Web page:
38 Experimental floods in the Alps – reintroducing elements of disturbance in regulated hydrological landscapes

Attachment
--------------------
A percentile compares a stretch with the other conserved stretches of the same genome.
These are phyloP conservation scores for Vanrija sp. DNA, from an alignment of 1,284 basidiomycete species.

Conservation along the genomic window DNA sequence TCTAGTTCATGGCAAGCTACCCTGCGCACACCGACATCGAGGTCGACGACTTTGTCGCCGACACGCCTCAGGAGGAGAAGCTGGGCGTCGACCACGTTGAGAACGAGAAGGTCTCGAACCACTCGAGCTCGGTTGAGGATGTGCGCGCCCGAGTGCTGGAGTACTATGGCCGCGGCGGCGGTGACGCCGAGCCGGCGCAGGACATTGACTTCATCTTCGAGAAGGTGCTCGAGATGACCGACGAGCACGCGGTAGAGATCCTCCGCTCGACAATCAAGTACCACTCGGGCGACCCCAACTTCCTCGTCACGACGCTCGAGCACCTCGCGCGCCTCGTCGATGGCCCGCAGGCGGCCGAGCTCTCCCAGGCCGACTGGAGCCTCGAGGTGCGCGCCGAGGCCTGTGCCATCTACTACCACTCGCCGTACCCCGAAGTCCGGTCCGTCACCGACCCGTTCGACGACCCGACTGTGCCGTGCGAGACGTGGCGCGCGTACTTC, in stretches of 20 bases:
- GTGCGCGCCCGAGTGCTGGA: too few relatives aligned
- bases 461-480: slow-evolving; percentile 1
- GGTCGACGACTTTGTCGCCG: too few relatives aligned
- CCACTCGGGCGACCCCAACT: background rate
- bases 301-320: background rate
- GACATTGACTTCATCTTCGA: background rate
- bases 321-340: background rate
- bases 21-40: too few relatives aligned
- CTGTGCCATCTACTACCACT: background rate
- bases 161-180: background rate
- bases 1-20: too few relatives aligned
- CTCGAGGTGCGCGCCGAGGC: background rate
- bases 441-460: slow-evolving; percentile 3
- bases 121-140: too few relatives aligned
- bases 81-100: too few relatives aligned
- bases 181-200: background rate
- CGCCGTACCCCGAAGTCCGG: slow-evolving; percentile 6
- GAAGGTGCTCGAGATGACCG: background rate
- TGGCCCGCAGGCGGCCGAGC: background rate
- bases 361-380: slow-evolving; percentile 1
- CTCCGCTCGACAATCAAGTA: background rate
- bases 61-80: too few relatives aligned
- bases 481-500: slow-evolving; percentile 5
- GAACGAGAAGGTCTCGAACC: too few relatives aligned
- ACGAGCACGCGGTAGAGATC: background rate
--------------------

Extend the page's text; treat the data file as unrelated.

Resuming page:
Freshwater ecosystems across the world are facing the pressure of multiple stressors, undergoing alarming ecological degradation. This holds true particularly for Alpine rivers. The exploitation of hydropower potential of these rivers has substantially altered their natural flow and sediment regimes, considerably contributing to habitat degradation and biodiversity loss in fluvial networks. These alterations modify the physical habitat template of a river downstream of a dam by reducing flow-generated disturbance. Pulse disturbance by natural floods is a key driver of temporal change in freshwater ecological communities, adjusting the equilibrium between physical habitat, resources and biota. Aquatic and riparian organisms have evolved flood-adaptation strategies, and frequency and magnitude of floods shape community organization. Adaptive dam management can make use of experimental floods to restore seasonal peak flows and reintroduce elements of natural disturbance associated with discharge variability. This is what happened on the Spöl River, (Graubünden, Switzerland), where an unprecedented, two-decadal large-scale flow manipulation experiment took place. This study will present results from the continuous monitoring of ecosystem responses to repeated experimental floods in the Spöl. These regular flow releases allowed a gradual shift from disturbance-prone to alpine-like macroinvertebrate assemblage by introducing disturbance and enhancing physical habitat conditions, increasing ecosystem resilience to disturbance. Some events occurred in the years (i.e. fine sediments spill, 3 years of flood discontinuation) allow us to elucidate the importance of floods for maintaining the integrity of the river, and to estimate patterns and rates of ecological transition driven by flow disturbance or by flow stability.